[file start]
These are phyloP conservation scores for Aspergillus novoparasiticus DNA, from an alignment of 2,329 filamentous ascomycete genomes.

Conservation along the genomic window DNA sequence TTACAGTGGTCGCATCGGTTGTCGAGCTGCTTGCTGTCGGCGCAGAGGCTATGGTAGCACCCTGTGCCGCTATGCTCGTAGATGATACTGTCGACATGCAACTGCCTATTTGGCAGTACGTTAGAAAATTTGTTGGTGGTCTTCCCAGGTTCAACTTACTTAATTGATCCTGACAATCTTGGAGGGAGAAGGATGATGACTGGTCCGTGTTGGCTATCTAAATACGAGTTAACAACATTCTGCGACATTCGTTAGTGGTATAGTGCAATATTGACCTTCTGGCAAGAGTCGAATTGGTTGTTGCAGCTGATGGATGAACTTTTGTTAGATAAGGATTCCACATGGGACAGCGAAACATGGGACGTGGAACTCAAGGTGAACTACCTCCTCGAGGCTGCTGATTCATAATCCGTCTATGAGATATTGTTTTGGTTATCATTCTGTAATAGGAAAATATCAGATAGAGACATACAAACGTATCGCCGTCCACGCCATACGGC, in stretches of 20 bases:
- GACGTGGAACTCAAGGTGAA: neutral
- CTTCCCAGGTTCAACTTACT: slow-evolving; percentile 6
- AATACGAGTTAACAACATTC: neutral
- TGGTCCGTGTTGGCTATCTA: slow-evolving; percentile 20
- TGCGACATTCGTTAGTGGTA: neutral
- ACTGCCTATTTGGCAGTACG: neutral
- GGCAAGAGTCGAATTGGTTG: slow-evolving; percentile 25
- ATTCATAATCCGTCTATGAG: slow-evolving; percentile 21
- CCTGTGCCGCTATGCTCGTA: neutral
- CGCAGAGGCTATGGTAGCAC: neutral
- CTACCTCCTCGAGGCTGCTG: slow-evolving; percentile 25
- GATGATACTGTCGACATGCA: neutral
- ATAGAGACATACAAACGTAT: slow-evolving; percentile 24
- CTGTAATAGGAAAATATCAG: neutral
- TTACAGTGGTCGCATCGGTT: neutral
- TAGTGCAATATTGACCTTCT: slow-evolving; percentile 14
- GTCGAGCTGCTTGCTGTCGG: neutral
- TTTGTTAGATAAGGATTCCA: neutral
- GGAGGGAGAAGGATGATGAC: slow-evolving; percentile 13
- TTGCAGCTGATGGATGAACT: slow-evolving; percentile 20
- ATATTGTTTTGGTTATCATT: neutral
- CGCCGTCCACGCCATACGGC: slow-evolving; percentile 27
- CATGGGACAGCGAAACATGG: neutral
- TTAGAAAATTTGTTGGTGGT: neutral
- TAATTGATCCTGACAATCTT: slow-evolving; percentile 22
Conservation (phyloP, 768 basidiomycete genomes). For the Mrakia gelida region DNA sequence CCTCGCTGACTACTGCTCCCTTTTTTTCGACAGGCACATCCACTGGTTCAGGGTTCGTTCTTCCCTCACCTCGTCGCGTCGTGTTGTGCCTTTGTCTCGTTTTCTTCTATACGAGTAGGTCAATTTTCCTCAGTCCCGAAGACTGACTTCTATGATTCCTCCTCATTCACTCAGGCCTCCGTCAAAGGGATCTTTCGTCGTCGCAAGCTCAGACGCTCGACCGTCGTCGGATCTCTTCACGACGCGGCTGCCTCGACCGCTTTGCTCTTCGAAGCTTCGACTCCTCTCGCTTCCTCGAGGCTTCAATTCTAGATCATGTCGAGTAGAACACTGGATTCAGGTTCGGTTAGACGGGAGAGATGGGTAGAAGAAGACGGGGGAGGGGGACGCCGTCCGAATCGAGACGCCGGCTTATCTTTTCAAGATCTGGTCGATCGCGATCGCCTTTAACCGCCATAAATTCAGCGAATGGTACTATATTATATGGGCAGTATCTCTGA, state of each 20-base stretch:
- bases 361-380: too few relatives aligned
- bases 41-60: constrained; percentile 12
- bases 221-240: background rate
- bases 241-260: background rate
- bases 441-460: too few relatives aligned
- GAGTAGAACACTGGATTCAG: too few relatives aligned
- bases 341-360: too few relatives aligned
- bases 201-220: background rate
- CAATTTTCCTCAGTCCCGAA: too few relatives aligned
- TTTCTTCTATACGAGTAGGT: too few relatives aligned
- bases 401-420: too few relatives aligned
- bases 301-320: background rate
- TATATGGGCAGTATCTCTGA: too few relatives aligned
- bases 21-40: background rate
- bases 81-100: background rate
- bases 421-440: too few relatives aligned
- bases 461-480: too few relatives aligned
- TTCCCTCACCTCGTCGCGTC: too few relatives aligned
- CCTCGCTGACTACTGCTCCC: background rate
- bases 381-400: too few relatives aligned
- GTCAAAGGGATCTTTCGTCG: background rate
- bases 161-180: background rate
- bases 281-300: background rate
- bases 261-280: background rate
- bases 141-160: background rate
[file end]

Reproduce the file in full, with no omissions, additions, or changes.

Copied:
These are phyloP conservation scores for Aspergillus novoparasiticus DNA, from an alignment of 2,329 filamentous ascomycete genomes.

Conservation along the genomic window DNA sequence TTACAGTGGTCGCATCGGTTGTCGAGCTGCTTGCTGTCGGCGCAGAGGCTATGGTAGCACCCTGTGCCGCTATGCTCGTAGATGATACTGTCGACATGCAACTGCCTATTTGGCAGTACGTTAGAAAATTTGTTGGTGGTCTTCCCAGGTTCAACTTACTTAATTGATCCTGACAATCTTGGAGGGAGAAGGATGATGACTGGTCCGTGTTGGCTATCTAAATACGAGTTAACAACATTCTGCGACATTCGTTAGTGGTATAGTGCAATATTGACCTTCTGGCAAGAGTCGAATTGGTTGTTGCAGCTGATGGATGAACTTTTGTTAGATAAGGATTCCACATGGGACAGCGAAACATGGGACGTGGAACTCAAGGTGAACTACCTCCTCGAGGCTGCTGATTCATAATCCGTCTATGAGATATTGTTTTGGTTATCATTCTGTAATAGGAAAATATCAGATAGAGACATACAAACGTATCGCCGTCCACGCCATACGGC, in stretches of 20 bases:
- GACGTGGAACTCAAGGTGAA: neutral
- CTTCCCAGGTTCAACTTACT: slow-evolving; percentile 6
- AATACGAGTTAACAACATTC: neutral
- TGGTCCGTGTTGGCTATCTA: slow-evolving; percentile 20
- TGCGACATTCGTTAGTGGTA: neutral
- ACTGCCTATTTGGCAGTACG: neutral
- GGCAAGAGTCGAATTGGTTG: slow-evolving; percentile 25
- ATTCATAATCCGTCTATGAG: slow-evolving; percentile 21
- CCTGTGCCGCTATGCTCGTA: neutral
- CGCAGAGGCTATGGTAGCAC: neutral
- CTACCTCCTCGAGGCTGCTG: slow-evolving; percentile 25
- GATGATACTGTCGACATGCA: neutral
- ATAGAGACATACAAACGTAT: slow-evolving; percentile 24
- CTGTAATAGGAAAATATCAG: neutral
- TTACAGTGGTCGCATCGGTT: neutral
- TAGTGCAATATTGACCTTCT: slow-evolving; percentile 14
- GTCGAGCTGCTTGCTGTCGG: neutral
- TTTGTTAGATAAGGATTCCA: neutral
- GGAGGGAGAAGGATGATGAC: slow-evolving; percentile 13
- TTGCAGCTGATGGATGAACT: slow-evolving; percentile 20
- ATATTGTTTTGGTTATCATT: neutral
- CGCCGTCCACGCCATACGGC: slow-evolving; percentile 27
- CATGGGACAGCGAAACATGG: neutral
- TTAGAAAATTTGTTGGTGGT: neutral
- TAATTGATCCTGACAATCTT: slow-evolving; percentile 22
Conservation (phyloP, 768 basidiomycete genomes). For the Mrakia gelida region DNA sequence CCTCGCTGACTACTGCTCCCTTTTTTTCGACAGGCACATCCACTGGTTCAGGGTTCGTTCTTCCCTCACCTCGTCGCGTCGTGTTGTGCCTTTGTCTCGTTTTCTTCTATACGAGTAGGTCAATTTTCCTCAGTCCCGAAGACTGACTTCTATGATTCCTCCTCATTCACTCAGGCCTCCGTCAAAGGGATCTTTCGTCGTCGCAAGCTCAGACGCTCGACCGTCGTCGGATCTCTTCACGACGCGGCTGCCTCGACCGCTTTGCTCTTCGAAGCTTCGACTCCTCTCGCTTCCTCGAGGCTTCAATTCTAGATCATGTCGAGTAGAACACTGGATTCAGGTTCGGTTAGACGGGAGAGATGGGTAGAAGAAGACGGGGGAGGGGGACGCCGTCCGAATCGAGACGCCGGCTTATCTTTTCAAGATCTGGTCGATCGCGATCGCCTTTAACCGCCATAAATTCAGCGAATGGTACTATATTATATGGGCAGTATCTCTGA, state of each 20-base stretch:
- bases 361-380: too few relatives aligned
- bases 41-60: constrained; percentile 12
- bases 221-240: background rate
- bases 241-260: background rate
- bases 441-460: too few relatives aligned
- GAGTAGAACACTGGATTCAG: too few relatives aligned
- bases 341-360: too few relatives aligned
- bases 201-220: background rate
- CAATTTTCCTCAGTCCCGAA: too few relatives aligned
- TTTCTTCTATACGAGTAGGT: too few relatives aligned
- bases 401-420: too few relatives aligned
- bases 301-320: background rate
- TATATGGGCAGTATCTCTGA: too few relatives aligned
- bases 21-40: background rate
- bases 81-100: background rate
- bases 421-440: too few relatives aligned
- bases 461-480: too few relatives aligned
- TTCCCTCACCTCGTCGCGTC: too few relatives aligned
- CCTCGCTGACTACTGCTCCC: background rate
- bases 381-400: too few relatives aligned
- GTCAAAGGGATCTTTCGTCG: background rate
- bases 161-180: background rate
- bases 281-300: background rate
- bases 261-280: background rate
- bases 141-160: background rate